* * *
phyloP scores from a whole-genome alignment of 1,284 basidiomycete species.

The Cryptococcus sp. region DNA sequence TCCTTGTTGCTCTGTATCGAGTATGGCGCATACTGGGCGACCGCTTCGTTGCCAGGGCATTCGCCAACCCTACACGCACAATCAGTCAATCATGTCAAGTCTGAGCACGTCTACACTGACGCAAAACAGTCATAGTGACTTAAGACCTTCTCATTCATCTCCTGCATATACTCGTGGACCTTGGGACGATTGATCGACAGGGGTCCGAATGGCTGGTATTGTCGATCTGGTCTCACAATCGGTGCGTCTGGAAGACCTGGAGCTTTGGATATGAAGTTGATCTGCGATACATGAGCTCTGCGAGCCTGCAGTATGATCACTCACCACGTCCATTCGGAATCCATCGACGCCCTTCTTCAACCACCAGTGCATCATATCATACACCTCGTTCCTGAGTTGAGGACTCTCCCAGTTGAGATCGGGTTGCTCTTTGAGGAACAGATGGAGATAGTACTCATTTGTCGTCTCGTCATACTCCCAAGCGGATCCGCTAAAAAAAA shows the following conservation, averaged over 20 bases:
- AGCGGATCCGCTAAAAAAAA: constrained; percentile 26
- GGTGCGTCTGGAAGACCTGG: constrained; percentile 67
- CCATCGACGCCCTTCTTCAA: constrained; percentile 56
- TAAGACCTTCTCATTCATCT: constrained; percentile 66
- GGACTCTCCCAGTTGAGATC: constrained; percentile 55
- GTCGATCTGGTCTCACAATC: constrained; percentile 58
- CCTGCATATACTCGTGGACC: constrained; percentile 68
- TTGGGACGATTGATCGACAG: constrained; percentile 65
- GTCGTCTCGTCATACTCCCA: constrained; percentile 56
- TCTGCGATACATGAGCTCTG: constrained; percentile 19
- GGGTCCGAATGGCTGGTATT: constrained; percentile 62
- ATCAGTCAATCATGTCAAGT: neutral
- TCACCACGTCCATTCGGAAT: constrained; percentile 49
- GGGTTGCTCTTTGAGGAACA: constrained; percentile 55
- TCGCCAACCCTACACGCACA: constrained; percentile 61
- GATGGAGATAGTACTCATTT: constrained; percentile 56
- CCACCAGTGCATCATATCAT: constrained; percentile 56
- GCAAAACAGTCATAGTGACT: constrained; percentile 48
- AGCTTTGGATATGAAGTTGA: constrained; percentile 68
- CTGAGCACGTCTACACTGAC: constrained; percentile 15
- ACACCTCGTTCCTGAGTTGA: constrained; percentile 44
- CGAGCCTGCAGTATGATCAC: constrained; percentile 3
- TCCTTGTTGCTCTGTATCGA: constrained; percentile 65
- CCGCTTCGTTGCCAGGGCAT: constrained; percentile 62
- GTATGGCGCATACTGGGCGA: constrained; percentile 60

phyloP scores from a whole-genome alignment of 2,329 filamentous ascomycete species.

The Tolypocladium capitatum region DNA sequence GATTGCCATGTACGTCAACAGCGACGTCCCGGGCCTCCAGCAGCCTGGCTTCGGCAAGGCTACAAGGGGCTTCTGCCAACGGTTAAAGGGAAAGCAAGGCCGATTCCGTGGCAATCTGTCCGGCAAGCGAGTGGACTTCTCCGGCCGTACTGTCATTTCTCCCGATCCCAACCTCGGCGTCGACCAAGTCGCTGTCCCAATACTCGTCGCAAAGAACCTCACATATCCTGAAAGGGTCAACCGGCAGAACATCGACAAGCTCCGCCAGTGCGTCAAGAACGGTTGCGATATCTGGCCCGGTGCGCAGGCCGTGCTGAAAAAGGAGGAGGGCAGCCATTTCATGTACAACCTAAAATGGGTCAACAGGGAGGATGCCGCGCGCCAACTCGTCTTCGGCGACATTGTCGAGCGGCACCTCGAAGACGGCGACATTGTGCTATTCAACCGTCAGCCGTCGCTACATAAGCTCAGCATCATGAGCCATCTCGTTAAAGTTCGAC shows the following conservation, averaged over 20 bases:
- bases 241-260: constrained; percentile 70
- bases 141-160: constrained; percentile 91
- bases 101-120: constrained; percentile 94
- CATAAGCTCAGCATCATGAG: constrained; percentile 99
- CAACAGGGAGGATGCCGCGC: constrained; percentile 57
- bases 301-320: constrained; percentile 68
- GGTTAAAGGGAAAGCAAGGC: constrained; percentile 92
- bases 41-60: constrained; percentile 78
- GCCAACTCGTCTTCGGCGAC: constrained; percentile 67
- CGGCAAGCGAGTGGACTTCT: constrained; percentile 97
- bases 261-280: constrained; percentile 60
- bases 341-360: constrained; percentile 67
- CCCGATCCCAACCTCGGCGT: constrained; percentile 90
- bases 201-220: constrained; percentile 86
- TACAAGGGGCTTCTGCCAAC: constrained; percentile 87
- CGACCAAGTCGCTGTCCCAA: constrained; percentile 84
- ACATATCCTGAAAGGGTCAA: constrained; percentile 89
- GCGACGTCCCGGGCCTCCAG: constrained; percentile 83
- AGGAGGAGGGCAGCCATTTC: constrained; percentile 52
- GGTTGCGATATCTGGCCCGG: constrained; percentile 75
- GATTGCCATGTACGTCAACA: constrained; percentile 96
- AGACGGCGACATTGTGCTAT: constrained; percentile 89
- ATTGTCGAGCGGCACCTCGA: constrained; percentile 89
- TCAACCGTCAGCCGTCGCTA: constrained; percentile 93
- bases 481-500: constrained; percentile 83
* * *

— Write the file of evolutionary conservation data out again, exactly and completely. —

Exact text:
phyloP scores from a whole-genome alignment of 1,284 basidiomycete species.

The Cryptococcus sp. region DNA sequence TCCTTGTTGCTCTGTATCGAGTATGGCGCATACTGGGCGACCGCTTCGTTGCCAGGGCATTCGCCAACCCTACACGCACAATCAGTCAATCATGTCAAGTCTGAGCACGTCTACACTGACGCAAAACAGTCATAGTGACTTAAGACCTTCTCATTCATCTCCTGCATATACTCGTGGACCTTGGGACGATTGATCGACAGGGGTCCGAATGGCTGGTATTGTCGATCTGGTCTCACAATCGGTGCGTCTGGAAGACCTGGAGCTTTGGATATGAAGTTGATCTGCGATACATGAGCTCTGCGAGCCTGCAGTATGATCACTCACCACGTCCATTCGGAATCCATCGACGCCCTTCTTCAACCACCAGTGCATCATATCATACACCTCGTTCCTGAGTTGAGGACTCTCCCAGTTGAGATCGGGTTGCTCTTTGAGGAACAGATGGAGATAGTACTCATTTGTCGTCTCGTCATACTCCCAAGCGGATCCGCTAAAAAAAA shows the following conservation, averaged over 20 bases:
- AGCGGATCCGCTAAAAAAAA: constrained; percentile 26
- GGTGCGTCTGGAAGACCTGG: constrained; percentile 67
- CCATCGACGCCCTTCTTCAA: constrained; percentile 56
- TAAGACCTTCTCATTCATCT: constrained; percentile 66
- GGACTCTCCCAGTTGAGATC: constrained; percentile 55
- GTCGATCTGGTCTCACAATC: constrained; percentile 58
- CCTGCATATACTCGTGGACC: constrained; percentile 68
- TTGGGACGATTGATCGACAG: constrained; percentile 65
- GTCGTCTCGTCATACTCCCA: constrained; percentile 56
- TCTGCGATACATGAGCTCTG: constrained; percentile 19
- GGGTCCGAATGGCTGGTATT: constrained; percentile 62
- ATCAGTCAATCATGTCAAGT: neutral
- TCACCACGTCCATTCGGAAT: constrained; percentile 49
- GGGTTGCTCTTTGAGGAACA: constrained; percentile 55
- TCGCCAACCCTACACGCACA: constrained; percentile 61
- GATGGAGATAGTACTCATTT: constrained; percentile 56
- CCACCAGTGCATCATATCAT: constrained; percentile 56
- GCAAAACAGTCATAGTGACT: constrained; percentile 48
- AGCTTTGGATATGAAGTTGA: constrained; percentile 68
- CTGAGCACGTCTACACTGAC: constrained; percentile 15
- ACACCTCGTTCCTGAGTTGA: constrained; percentile 44
- CGAGCCTGCAGTATGATCAC: constrained; percentile 3
- TCCTTGTTGCTCTGTATCGA: constrained; percentile 65
- CCGCTTCGTTGCCAGGGCAT: constrained; percentile 62
- GTATGGCGCATACTGGGCGA: constrained; percentile 60

phyloP scores from a whole-genome alignment of 2,329 filamentous ascomycete species.

The Tolypocladium capitatum region DNA sequence GATTGCCATGTACGTCAACAGCGACGTCCCGGGCCTCCAGCAGCCTGGCTTCGGCAAGGCTACAAGGGGCTTCTGCCAACGGTTAAAGGGAAAGCAAGGCCGATTCCGTGGCAATCTGTCCGGCAAGCGAGTGGACTTCTCCGGCCGTACTGTCATTTCTCCCGATCCCAACCTCGGCGTCGACCAAGTCGCTGTCCCAATACTCGTCGCAAAGAACCTCACATATCCTGAAAGGGTCAACCGGCAGAACATCGACAAGCTCCGCCAGTGCGTCAAGAACGGTTGCGATATCTGGCCCGGTGCGCAGGCCGTGCTGAAAAAGGAGGAGGGCAGCCATTTCATGTACAACCTAAAATGGGTCAACAGGGAGGATGCCGCGCGCCAACTCGTCTTCGGCGACATTGTCGAGCGGCACCTCGAAGACGGCGACATTGTGCTATTCAACCGTCAGCCGTCGCTACATAAGCTCAGCATCATGAGCCATCTCGTTAAAGTTCGAC shows the following conservation, averaged over 20 bases:
- bases 241-260: constrained; percentile 70
- bases 141-160: constrained; percentile 91
- bases 101-120: constrained; percentile 94
- CATAAGCTCAGCATCATGAG: constrained; percentile 99
- CAACAGGGAGGATGCCGCGC: constrained; percentile 57
- bases 301-320: constrained; percentile 68
- GGTTAAAGGGAAAGCAAGGC: constrained; percentile 92
- bases 41-60: constrained; percentile 78
- GCCAACTCGTCTTCGGCGAC: constrained; percentile 67
- CGGCAAGCGAGTGGACTTCT: constrained; percentile 97
- bases 261-280: constrained; percentile 60
- bases 341-360: constrained; percentile 67
- CCCGATCCCAACCTCGGCGT: constrained; percentile 90
- bases 201-220: constrained; percentile 86
- TACAAGGGGCTTCTGCCAAC: constrained; percentile 87
- CGACCAAGTCGCTGTCCCAA: constrained; percentile 84
- ACATATCCTGAAAGGGTCAA: constrained; percentile 89
- GCGACGTCCCGGGCCTCCAG: constrained; percentile 83
- AGGAGGAGGGCAGCCATTTC: constrained; percentile 52
- GGTTGCGATATCTGGCCCGG: constrained; percentile 75
- GATTGCCATGTACGTCAACA: constrained; percentile 96
- AGACGGCGACATTGTGCTAT: constrained; percentile 89
- ATTGTCGAGCGGCACCTCGA: constrained; percentile 89
- TCAACCGTCAGCCGTCGCTA: constrained; percentile 93
- bases 481-500: constrained; percentile 83